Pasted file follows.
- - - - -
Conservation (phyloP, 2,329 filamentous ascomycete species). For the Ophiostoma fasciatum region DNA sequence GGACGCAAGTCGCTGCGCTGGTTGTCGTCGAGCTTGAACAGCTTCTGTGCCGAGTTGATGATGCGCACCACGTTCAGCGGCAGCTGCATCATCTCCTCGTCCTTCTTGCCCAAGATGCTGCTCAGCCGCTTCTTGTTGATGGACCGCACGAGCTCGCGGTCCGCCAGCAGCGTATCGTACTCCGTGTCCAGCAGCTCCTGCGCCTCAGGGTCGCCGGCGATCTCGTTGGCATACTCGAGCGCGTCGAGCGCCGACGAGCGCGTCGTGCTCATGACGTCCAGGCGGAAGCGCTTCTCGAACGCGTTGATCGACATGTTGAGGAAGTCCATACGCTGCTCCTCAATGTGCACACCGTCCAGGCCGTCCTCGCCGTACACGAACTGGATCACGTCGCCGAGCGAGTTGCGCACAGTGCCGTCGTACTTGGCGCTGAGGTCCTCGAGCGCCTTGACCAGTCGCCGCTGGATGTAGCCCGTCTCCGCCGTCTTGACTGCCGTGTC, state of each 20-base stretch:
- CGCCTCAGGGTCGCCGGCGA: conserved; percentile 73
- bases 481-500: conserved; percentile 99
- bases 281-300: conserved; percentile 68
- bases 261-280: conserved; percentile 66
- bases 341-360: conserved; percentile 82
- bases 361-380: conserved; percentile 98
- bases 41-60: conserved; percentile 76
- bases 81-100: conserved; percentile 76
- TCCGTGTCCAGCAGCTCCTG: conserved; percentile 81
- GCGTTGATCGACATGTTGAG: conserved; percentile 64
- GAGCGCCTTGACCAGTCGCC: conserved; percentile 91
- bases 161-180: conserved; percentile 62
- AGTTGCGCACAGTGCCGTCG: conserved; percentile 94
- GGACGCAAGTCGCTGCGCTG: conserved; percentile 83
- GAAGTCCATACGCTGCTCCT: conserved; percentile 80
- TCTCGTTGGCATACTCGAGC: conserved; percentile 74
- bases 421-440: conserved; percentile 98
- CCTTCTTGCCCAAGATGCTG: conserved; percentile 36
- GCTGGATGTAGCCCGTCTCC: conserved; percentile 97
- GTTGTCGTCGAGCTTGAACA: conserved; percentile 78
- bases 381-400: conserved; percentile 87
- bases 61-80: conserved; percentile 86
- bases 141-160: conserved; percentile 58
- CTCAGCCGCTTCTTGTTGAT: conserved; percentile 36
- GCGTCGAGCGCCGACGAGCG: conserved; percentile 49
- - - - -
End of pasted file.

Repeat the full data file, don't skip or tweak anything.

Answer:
Conservation (phyloP, 2,329 filamentous ascomycete species). For the Ophiostoma fasciatum region DNA sequence GGACGCAAGTCGCTGCGCTGGTTGTCGTCGAGCTTGAACAGCTTCTGTGCCGAGTTGATGATGCGCACCACGTTCAGCGGCAGCTGCATCATCTCCTCGTCCTTCTTGCCCAAGATGCTGCTCAGCCGCTTCTTGTTGATGGACCGCACGAGCTCGCGGTCCGCCAGCAGCGTATCGTACTCCGTGTCCAGCAGCTCCTGCGCCTCAGGGTCGCCGGCGATCTCGTTGGCATACTCGAGCGCGTCGAGCGCCGACGAGCGCGTCGTGCTCATGACGTCCAGGCGGAAGCGCTTCTCGAACGCGTTGATCGACATGTTGAGGAAGTCCATACGCTGCTCCTCAATGTGCACACCGTCCAGGCCGTCCTCGCCGTACACGAACTGGATCACGTCGCCGAGCGAGTTGCGCACAGTGCCGTCGTACTTGGCGCTGAGGTCCTCGAGCGCCTTGACCAGTCGCCGCTGGATGTAGCCCGTCTCCGCCGTCTTGACTGCCGTGTC, state of each 20-base stretch:
- CGCCTCAGGGTCGCCGGCGA: conserved; percentile 73
- bases 481-500: conserved; percentile 99
- bases 281-300: conserved; percentile 68
- bases 261-280: conserved; percentile 66
- bases 341-360: conserved; percentile 82
- bases 361-380: conserved; percentile 98
- bases 41-60: conserved; percentile 76
- bases 81-100: conserved; percentile 76
- TCCGTGTCCAGCAGCTCCTG: conserved; percentile 81
- GCGTTGATCGACATGTTGAG: conserved; percentile 64
- GAGCGCCTTGACCAGTCGCC: conserved; percentile 91
- bases 161-180: conserved; percentile 62
- AGTTGCGCACAGTGCCGTCG: conserved; percentile 94
- GGACGCAAGTCGCTGCGCTG: conserved; percentile 83
- GAAGTCCATACGCTGCTCCT: conserved; percentile 80
- TCTCGTTGGCATACTCGAGC: conserved; percentile 74
- bases 421-440: conserved; percentile 98
- CCTTCTTGCCCAAGATGCTG: conserved; percentile 36
- GCTGGATGTAGCCCGTCTCC: conserved; percentile 97
- GTTGTCGTCGAGCTTGAACA: conserved; percentile 78
- bases 381-400: conserved; percentile 87
- bases 61-80: conserved; percentile 86
- bases 141-160: conserved; percentile 58
- CTCAGCCGCTTCTTGTTGAT: conserved; percentile 36
- GCGTCGAGCGCCGACGAGCG: conserved; percentile 49